A: No. This aspect of the law has not changed, the law regulates any and all funds collected by an escrow or closing agent in connection with an escrow transaction involving residential real property. So, it also regulates the funds collected from a lender as well as from a consumer.


Q: Is it permissible to use cash over $1,000 if it is deposited in the escrow account of the closing agent in advance of closing?

A: No. The law only permits cash if it is in the amount of $1,000 or less AND it is physically received by the escrow agent prior to disbursement AND intended to be deposited no later than the next banking day after the date of disbursement.


Q: Does an “internal transfer” of funds from one account to another at the same institution qualify as “electronically transferred funds” under the law?

A: No. All electronically transferred funds must be sent via the real time gross settlement system provided by the federal reserve banks (i.e. wire transfer) and must be immediately available for withdrawal and disbursement. Electronically transferred funds may also be sent via the automated clearing house (ACH) system only if they are initiated by the United States, State of Ohio, or by an agency, instrumentality or political subdivision of the United States or the State of Ohio.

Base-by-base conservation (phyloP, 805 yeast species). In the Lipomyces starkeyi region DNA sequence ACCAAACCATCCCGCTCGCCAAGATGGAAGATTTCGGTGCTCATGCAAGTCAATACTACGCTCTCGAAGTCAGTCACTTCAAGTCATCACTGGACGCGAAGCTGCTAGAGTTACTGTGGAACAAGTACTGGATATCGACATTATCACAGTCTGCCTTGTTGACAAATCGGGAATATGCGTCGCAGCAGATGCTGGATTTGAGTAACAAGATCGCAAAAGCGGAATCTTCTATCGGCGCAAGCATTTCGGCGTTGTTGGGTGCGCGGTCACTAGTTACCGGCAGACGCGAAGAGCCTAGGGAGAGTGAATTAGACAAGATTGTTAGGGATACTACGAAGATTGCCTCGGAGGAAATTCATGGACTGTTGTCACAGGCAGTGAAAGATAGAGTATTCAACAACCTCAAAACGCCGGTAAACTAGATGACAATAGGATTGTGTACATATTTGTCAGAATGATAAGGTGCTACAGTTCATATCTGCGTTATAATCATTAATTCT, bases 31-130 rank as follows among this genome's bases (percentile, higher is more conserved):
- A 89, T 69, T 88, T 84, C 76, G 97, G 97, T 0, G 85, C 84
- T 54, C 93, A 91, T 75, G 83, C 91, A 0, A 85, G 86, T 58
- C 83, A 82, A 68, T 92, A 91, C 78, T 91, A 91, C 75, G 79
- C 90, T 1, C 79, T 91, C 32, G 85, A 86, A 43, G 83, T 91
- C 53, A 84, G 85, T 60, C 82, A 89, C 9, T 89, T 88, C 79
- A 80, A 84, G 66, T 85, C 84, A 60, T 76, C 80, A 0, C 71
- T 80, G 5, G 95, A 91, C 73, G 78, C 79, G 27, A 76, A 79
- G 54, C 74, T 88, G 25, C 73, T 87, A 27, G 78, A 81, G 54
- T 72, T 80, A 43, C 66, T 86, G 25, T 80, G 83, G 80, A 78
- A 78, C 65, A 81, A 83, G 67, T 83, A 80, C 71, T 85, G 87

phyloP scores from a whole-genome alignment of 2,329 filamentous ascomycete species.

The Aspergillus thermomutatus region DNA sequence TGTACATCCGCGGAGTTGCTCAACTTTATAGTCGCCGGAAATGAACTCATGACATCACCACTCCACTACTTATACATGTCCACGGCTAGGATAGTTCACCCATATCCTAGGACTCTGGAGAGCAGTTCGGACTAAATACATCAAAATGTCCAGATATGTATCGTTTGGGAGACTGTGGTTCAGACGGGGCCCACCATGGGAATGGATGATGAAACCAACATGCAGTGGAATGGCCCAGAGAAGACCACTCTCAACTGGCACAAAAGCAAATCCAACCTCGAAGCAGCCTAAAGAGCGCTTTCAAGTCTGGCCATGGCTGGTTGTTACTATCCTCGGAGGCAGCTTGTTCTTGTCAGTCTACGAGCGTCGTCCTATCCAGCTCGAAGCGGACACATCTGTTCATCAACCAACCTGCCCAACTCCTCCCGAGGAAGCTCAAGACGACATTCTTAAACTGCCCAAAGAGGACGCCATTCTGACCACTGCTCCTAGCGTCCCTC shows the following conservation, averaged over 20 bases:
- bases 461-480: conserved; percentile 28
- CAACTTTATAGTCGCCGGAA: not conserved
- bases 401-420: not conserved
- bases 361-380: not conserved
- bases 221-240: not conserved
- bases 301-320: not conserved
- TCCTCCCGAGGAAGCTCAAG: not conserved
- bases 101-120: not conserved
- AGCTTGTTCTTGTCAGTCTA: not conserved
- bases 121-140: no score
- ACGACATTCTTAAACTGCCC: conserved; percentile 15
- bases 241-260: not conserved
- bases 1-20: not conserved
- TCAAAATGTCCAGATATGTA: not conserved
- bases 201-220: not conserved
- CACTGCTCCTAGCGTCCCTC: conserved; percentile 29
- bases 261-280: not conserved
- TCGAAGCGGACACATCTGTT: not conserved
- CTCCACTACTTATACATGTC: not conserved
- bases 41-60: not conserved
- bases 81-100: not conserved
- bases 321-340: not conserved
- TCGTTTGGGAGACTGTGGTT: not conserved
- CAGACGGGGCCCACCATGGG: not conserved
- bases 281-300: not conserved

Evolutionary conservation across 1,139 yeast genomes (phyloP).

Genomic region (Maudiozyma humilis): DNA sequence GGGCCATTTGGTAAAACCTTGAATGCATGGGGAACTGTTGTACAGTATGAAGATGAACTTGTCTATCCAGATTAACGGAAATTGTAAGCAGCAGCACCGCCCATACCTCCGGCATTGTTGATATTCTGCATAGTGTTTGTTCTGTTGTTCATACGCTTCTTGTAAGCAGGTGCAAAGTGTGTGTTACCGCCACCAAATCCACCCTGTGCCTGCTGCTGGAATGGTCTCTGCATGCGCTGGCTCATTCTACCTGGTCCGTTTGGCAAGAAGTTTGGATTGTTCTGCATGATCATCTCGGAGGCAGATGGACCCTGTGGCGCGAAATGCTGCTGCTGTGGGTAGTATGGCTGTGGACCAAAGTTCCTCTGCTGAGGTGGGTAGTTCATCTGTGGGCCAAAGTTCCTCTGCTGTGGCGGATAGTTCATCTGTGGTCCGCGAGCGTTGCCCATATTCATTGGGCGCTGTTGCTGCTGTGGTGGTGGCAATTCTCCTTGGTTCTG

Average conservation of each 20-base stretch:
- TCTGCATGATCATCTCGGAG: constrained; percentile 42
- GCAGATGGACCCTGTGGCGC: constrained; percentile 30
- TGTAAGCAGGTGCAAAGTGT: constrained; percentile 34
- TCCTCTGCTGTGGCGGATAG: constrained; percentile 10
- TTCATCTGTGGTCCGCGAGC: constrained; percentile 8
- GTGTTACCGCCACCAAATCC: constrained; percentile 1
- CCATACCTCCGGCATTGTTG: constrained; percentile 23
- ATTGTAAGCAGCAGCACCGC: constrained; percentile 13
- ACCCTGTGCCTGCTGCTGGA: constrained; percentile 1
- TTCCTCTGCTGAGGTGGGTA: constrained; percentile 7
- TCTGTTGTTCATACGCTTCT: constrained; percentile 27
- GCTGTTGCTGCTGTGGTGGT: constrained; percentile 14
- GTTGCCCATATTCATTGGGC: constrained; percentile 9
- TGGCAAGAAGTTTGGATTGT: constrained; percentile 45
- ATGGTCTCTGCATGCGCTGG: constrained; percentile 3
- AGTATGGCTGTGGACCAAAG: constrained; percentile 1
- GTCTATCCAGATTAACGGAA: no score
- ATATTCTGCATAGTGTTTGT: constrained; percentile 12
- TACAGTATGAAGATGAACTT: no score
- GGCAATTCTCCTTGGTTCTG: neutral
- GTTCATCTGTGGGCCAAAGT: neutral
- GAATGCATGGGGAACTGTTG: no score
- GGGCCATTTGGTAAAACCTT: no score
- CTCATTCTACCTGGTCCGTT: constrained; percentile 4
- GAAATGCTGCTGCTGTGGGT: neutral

Q: If the buyer needs to bring $1,200 to close, is it acceptable if they bring a $1,000 cashier’s check and $200 in cash?

A: No. Cash, personal checks, business checks (other than those drawn on a real estate broker’s trust account), certified checks, cashier’s checks, official checks, or money orders must be in an aggregate amount not exceeding $1,000. Any checks or money orders must also be drawn on a federally insured bank, savings bank, savings and loan, or credit union.


Q: If the buyer has given the real estate broker $2,000 in earnest money, and the broker brings these funds to closing, can they be used?
A: Yes. As long as the broker brings these funds in the form of a business check drawn on the broker’s special or trust bank account (as defined under ORC §4735.18(A)(26)) these funds can be presented at closing. There is no limit on the amount of a check from the broker’s account.


Q: Can an escrow or closing agent accept a cashier’s or certified check over $1,000 if it is deposited in time to “clear” the bank before disbursement?

A: No. The law only permits cashier’s or certified checks in an aggregate amount of $1,000 or less.